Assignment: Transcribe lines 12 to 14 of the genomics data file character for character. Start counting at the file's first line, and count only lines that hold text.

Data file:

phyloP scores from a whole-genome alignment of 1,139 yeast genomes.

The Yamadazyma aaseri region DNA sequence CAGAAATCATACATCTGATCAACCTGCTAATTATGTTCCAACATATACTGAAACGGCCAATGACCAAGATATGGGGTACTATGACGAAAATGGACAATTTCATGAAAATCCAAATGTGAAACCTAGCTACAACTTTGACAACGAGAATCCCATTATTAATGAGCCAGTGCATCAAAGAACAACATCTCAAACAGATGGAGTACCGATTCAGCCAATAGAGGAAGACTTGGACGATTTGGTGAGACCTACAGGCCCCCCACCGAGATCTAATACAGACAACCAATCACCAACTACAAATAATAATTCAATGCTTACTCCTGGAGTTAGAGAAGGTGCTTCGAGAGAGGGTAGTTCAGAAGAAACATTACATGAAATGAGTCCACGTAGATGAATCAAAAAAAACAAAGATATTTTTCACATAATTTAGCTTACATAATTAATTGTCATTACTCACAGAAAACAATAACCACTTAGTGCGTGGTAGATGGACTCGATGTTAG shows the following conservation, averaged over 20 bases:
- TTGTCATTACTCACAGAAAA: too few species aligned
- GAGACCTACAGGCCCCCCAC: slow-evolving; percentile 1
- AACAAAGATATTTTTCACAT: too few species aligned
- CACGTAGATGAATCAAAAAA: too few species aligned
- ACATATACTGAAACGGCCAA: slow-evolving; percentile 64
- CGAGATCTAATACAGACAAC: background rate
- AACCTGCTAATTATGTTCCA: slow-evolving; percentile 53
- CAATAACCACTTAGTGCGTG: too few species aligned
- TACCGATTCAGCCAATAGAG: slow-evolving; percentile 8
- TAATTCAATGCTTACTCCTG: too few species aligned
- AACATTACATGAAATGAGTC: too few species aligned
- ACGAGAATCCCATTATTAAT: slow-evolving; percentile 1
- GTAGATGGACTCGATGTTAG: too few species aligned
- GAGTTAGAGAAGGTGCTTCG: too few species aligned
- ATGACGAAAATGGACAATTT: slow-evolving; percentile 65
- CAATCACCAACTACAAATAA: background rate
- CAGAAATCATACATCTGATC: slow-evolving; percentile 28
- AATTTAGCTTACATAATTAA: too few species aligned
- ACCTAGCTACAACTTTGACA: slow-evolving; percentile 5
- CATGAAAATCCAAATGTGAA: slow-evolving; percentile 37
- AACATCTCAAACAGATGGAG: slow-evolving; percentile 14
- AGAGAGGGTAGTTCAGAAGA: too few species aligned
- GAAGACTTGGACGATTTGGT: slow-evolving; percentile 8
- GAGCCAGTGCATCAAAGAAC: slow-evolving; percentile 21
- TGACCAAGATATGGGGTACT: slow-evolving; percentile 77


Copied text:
- TAATTCAATGCTTACTCCTG: too few species aligned
- AACATTACATGAAATGAGTC: too few species aligned
- ACGAGAATCCCATTATTAAT: slow-evolving; percentile 1